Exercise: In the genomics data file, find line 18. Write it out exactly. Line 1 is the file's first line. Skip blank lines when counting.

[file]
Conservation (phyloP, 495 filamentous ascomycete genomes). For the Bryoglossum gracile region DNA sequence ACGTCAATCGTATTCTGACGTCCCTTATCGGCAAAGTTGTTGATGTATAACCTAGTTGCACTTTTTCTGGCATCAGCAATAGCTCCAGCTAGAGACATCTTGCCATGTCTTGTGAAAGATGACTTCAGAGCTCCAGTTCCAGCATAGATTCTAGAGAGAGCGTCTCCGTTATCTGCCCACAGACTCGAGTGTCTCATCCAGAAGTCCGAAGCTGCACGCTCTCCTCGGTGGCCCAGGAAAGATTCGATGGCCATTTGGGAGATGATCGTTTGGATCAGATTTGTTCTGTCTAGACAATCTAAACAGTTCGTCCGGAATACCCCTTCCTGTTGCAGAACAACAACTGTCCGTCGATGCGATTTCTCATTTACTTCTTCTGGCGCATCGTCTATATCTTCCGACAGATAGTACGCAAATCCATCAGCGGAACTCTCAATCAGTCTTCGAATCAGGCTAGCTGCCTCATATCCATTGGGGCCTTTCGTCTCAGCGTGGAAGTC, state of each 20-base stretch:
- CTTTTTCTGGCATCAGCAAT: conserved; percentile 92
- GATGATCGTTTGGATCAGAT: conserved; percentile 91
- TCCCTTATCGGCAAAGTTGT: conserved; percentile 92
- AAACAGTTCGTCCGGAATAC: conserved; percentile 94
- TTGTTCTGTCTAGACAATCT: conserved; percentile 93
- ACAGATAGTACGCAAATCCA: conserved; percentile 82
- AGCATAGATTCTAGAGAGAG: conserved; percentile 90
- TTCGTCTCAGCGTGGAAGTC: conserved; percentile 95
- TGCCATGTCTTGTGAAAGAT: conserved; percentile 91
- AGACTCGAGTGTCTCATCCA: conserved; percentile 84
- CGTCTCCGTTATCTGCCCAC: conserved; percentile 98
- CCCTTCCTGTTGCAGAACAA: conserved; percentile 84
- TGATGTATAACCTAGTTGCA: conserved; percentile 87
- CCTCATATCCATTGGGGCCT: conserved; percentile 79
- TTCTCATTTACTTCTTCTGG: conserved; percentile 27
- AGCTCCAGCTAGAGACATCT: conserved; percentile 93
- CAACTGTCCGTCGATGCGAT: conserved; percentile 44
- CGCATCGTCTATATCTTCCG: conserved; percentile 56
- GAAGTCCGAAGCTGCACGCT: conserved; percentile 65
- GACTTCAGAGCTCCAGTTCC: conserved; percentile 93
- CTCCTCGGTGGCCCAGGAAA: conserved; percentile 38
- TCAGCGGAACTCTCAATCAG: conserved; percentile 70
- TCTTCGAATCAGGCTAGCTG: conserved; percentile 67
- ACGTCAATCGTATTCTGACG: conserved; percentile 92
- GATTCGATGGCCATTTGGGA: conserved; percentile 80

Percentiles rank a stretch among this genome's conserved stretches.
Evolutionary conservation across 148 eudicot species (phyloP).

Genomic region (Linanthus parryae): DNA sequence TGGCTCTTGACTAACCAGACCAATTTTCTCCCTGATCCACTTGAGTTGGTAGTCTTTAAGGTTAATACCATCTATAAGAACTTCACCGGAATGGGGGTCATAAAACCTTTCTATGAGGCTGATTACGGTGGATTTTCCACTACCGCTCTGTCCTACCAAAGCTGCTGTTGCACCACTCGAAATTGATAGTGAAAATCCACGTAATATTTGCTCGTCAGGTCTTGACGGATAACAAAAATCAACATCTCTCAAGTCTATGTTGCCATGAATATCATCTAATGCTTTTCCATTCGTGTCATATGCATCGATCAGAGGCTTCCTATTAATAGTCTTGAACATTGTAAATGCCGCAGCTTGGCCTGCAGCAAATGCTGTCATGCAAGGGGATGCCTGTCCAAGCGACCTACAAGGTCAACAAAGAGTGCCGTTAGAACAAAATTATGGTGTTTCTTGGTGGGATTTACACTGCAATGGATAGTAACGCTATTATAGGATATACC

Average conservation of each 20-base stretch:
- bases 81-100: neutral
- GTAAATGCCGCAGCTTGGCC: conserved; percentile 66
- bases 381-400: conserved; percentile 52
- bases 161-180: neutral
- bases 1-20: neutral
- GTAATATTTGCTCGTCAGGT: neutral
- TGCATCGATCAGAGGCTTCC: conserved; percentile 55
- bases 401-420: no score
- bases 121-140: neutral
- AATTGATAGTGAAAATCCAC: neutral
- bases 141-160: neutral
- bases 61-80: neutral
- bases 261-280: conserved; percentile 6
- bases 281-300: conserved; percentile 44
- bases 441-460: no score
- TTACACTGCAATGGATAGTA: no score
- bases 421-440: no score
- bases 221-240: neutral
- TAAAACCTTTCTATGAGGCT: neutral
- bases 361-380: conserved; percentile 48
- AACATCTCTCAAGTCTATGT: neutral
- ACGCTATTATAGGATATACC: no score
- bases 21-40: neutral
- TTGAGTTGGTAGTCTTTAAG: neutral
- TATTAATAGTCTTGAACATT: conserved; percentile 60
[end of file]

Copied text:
- CAACTGTCCGTCGATGCGAT: conserved; percentile 44